Inaccurate Information Given in Post-Offer, Pre-Hire Exam May Not Be Basis for Employee’s Later Discharge
By Ted Olsen
The Americans with Disabilities Act permits an employer to require an applicant to pass an employment entrance examination, if the applicant has received a conditional job offer, if the examination inquires into the ability of the applicant to perform job-related functions, if all such entering employees are required to undergo an examination, and if the information obtained is retained separate from other records and is treated as a confidential medical record. A physician who performs such a post-offer, pre-employment examination may not share information from an exam with the employer, even if it apparently disproves an employee's need for a disability accommodation, and an employer may not discipline an employee for giving contradictory information in the pre-employment exam and later on the job. Blanco v. Bath Iron Works, No. 2:10-cv-00429 (D. Me. July 6, 2011).
In Blanco, an applicant for employment - in a post-hire, pre-employment exam - completed a questionnaire about his health conditions. He did not disclose he had attention deficit hyperactivity disorder. During his employment, the employee had difficulty multitasking and asked his supervisors for an accommodation, for ADHD. The doctor who performed the exam told the supervisors that the employee had lied on his examination questionnaire; the employee denied lying, saying he did not understand the questionnaire included mental conditions such as ADHD. The doctor denied his accommodation request, stating "next time don't lie in your medical questionnaire and you may get accommodations."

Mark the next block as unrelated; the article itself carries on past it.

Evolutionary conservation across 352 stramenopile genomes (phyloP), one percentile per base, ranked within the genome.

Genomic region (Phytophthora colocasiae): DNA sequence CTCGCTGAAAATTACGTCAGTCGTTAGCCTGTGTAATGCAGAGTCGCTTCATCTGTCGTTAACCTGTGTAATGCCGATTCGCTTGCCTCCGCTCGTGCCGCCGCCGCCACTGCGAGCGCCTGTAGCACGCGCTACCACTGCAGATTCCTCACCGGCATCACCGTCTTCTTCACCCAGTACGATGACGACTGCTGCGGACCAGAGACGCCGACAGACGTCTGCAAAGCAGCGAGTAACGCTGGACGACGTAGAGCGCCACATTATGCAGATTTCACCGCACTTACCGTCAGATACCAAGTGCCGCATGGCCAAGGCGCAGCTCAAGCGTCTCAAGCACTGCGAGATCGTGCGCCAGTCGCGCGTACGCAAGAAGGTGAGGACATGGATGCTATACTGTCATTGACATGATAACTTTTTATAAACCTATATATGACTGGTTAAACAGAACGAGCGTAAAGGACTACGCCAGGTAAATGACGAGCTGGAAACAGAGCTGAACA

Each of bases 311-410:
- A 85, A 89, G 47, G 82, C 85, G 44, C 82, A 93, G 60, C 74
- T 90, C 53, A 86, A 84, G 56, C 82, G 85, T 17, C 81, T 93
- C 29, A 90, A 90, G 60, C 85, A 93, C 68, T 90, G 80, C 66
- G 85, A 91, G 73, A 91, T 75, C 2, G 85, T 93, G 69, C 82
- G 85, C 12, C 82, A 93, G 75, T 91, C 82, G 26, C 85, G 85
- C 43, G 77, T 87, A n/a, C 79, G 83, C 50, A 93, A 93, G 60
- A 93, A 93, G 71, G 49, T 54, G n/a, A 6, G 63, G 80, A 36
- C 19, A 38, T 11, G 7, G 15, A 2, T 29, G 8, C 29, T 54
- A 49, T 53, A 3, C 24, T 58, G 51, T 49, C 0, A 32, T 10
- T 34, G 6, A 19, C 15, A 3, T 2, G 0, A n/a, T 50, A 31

The federal district court denied the employer's motion to dismiss the discharged employee's ADA case, ruling that the doctor's disclosures to the supervisors violated the confidentiality restrictions of the Act. 42 U.S.C. § 12112(d)(3)(B). (The only exceptions to the confidentiality rule are when the information is needed by supervisors to provide restrictions and accommodations, needed by first aid and safety personnel for possible emergency treatment of the individual, and required in a government investigation under the ADA.) Further, the Court ruled that the employee's discharge apparently violated the ADA, as the ex-employee alleged that he honestly believed he had completed the form accurately.
Sherman & Howard has prepared this advisory to provide general information on recent legal developments that may be of interest. This advisory does not provide legal advice for any specific situation and does not create an attorney-client relationship between any reader and the Firm.
©2011 Sherman & Howard L.L.C. September 1, 2011